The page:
“I, John, your brother and partner in the tribulation and the kingdom and the patient endurance that are in Jesus, was on the island called Patmos on account of the word of God and the testimony of Jesus” (Rev 1:9).
“Then I saw a new heaven and a new earth, for the first heaven and the first earth had passed away, and the sea was no more” (Rev 21:1).
i) Commentators often puzzle over the significance of the sea in Rev 21:1. Some think it’s a literary allusion to the malevolent symbolism of the sea in OT usage (e.g. Isa 51:10-11).
ii) Beyond the specific interpretation of Rev 21:1, this raises the general question of what background considerations are in play when interpreting an author like John. What background would be relevant to the author and his audience?
iii) For example, if we seek an explanation in textual parallels, this assumes that a literary background is the foremost consideration. Is that a correct assumption?
This might seem more obvious to a modern scholar than to the original audience. After all, a modern scholar has greater access to the OT than the average 1C reader or listener. A modern scholar has the entire OT at his fingertips, in the Hebrew, Greek version, and any number of English versions (or whatever his mother tongue).
It doesn’t follow that the average 1C reader or listener would have the same textual command of the OT.
iv) Mind you, that doesn’t necessarily mean we should avoid a literary explanation. An author may write on more than one level, with more than one audience in mind. He may write in such a way that his writing is broadly intelligible to a general audience.
Yet he also, at one and the same time, be writing for an ideal reader. He may include textual clues which only a more sophisticated reader would register. Although any fairly intelligent reader or listener could get the gist of the story or the gist of the argument, only a more astute or educated reader would appreciate all of the subtleties.
v) However, is the literary background the only or primary consideration? What about the biographical background of the author? Should our interpretation look to a text, or look to an experience, to explain the author’s meaning?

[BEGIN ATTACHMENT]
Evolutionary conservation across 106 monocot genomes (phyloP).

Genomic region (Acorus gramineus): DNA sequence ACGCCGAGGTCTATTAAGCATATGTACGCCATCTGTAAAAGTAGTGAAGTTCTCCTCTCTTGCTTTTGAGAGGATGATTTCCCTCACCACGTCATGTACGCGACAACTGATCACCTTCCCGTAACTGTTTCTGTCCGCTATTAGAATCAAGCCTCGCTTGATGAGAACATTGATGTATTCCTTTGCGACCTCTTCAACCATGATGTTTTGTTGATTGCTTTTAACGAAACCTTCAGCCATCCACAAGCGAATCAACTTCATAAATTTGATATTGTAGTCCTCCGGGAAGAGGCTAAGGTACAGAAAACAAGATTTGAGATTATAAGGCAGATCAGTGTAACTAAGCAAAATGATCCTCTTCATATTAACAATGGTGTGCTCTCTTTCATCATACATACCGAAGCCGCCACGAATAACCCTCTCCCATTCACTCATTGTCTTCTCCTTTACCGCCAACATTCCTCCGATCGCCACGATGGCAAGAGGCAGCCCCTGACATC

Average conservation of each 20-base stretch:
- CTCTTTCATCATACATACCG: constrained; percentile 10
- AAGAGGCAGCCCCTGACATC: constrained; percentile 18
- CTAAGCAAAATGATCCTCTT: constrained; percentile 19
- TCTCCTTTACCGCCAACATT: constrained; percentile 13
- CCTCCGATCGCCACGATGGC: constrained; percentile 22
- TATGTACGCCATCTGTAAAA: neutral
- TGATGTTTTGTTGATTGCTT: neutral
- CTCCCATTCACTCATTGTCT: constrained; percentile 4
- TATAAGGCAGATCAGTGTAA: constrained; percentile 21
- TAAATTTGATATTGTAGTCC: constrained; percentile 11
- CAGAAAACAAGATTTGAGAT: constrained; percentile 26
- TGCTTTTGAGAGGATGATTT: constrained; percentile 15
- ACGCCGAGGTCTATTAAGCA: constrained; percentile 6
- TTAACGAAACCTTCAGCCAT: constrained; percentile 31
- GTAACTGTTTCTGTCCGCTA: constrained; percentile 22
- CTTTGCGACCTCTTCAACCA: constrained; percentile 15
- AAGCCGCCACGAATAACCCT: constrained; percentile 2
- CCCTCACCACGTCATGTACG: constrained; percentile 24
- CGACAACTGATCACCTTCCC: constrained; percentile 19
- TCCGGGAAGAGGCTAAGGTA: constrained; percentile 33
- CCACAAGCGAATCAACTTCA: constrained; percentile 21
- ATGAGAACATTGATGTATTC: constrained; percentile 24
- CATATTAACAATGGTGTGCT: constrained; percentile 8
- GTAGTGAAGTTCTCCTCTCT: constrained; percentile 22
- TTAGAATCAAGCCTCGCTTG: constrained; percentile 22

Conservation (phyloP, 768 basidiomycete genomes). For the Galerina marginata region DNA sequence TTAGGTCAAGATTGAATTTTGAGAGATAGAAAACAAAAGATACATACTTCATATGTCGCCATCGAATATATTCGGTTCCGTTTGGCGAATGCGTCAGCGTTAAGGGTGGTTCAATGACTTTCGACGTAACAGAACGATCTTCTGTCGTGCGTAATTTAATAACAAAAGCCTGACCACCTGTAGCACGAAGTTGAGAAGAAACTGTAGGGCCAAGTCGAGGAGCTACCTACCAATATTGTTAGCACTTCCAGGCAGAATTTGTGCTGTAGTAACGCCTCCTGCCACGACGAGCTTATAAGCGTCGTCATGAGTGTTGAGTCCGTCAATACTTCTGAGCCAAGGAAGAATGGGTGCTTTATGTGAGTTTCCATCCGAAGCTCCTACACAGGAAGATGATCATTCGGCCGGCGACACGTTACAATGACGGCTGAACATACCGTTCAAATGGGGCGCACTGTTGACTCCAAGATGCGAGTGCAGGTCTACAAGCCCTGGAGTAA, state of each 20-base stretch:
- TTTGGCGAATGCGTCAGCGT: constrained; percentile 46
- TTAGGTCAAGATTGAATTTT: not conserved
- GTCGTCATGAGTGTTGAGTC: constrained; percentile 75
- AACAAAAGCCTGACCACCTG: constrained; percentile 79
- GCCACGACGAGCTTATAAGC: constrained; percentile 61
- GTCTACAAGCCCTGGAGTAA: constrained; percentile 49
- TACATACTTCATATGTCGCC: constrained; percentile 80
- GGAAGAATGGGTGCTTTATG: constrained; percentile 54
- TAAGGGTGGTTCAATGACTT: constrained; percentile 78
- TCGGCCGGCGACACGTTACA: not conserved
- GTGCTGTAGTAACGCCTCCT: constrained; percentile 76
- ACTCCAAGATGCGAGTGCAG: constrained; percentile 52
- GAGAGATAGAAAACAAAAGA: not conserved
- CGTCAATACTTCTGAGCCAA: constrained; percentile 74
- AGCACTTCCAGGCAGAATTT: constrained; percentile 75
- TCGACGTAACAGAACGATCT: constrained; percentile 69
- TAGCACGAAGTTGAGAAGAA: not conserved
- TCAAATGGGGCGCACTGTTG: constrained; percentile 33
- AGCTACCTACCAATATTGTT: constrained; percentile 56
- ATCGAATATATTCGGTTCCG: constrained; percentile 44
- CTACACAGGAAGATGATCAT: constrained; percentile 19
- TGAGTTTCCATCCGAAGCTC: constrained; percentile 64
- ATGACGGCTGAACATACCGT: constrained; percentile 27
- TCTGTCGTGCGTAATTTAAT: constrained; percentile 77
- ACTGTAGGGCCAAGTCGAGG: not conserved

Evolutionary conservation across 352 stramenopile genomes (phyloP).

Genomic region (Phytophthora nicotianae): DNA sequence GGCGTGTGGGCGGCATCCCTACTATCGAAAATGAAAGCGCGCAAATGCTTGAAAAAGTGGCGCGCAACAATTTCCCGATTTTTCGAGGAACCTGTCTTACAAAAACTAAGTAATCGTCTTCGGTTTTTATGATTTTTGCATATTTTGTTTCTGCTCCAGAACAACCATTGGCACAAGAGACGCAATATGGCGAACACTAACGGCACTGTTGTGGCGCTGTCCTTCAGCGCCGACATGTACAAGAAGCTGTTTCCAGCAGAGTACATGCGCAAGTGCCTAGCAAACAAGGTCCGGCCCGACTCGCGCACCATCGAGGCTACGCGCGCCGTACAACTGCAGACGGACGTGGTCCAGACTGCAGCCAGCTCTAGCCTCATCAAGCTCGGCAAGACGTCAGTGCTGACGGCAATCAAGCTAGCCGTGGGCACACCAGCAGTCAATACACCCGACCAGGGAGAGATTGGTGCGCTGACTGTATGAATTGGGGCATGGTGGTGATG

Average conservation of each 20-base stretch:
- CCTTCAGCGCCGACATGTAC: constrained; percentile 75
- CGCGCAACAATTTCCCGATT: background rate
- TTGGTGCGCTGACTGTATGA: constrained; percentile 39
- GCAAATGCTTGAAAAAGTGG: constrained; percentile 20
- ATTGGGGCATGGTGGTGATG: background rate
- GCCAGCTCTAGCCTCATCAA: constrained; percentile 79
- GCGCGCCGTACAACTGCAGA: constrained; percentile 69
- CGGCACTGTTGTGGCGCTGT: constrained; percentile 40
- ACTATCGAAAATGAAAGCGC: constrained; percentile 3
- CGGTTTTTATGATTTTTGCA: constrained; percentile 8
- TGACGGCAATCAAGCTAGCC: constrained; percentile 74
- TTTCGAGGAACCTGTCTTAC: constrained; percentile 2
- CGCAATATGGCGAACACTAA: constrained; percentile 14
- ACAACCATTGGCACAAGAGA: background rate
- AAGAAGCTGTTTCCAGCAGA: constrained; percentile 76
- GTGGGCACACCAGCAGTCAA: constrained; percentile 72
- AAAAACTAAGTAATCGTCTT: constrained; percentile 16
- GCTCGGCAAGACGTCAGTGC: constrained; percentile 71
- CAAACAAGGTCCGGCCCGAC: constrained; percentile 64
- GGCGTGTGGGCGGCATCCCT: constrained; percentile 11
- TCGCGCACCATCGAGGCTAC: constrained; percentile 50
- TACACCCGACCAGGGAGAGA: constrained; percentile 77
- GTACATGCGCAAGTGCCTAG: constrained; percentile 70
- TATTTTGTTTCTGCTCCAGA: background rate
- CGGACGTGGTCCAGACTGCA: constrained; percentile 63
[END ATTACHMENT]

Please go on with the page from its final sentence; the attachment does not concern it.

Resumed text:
Obviously, a writer’s personal experience can figure in his meaning. For example, when Aleksandr Solzhenitsyn penned One Day in the Life of Ivan Denisovich, his own, first-hand experience was clearly the foremost influence.
vi) Mind you, to identify the biographical background raises similar questions to the identification of the literary background. For that to be meaningful to the audience, the biographical allusion must also be publicly accessible.
vii) Returning to Rev 21:1, beyond any literary allusions, is it not probable that the symbolism of the sea also held a more personal significance for John. He received his visions on the island of Patmos, a penal colony. What made it a penal colony was the fact that, as a smallish island, surrounded by an ocean, the sea formed an impenetrable barrier to escape. You couldn't swim to the mainland. (The only possible escape would be to be a stowaway aboard a ship.)
So I'm sure that John was acutely aware of the sea. Everyday. Associated the sea with his captivity.
As such, it might also be emblematic of the persecution and captivity which many Christians can expect to face in this world, in contrast to the new order to come.
viii) It seems reasonable to me to connect 1:9 with 21:1. John’s captivity on Patmos is not a private, autobiographical presupposition. Rather, that sets the stage for the record of his visions. At the outset, he tells his audience where all this took place.
Moreover, Patmos was not an obscure desert island. As Aune explains in his commentary (1:77), Patmos, along with other islands comprising the Sporades, was a militarily strategic outpost, guarding the city of Miletus.
So it wouldn’t be surprising if John’s audience formed a mental picture of his situation. This information was common knowledge—or so I assume.
The biographical background doesn’t exclude the literary background. Both considerations may be equally salient.
But I do think some interpreters are trained to focus on words rather than events—especially at the level of one individual life. They themselves inhabit a literary universe. A world of books and cross-references.
It’s easy to lose sight of the real time, real space dimension of an author as we tune our ears to make out literary parallels. To think in terms of language rather than the reality which those linguistic structures represent. Sometimes we need to leave the library and go outside.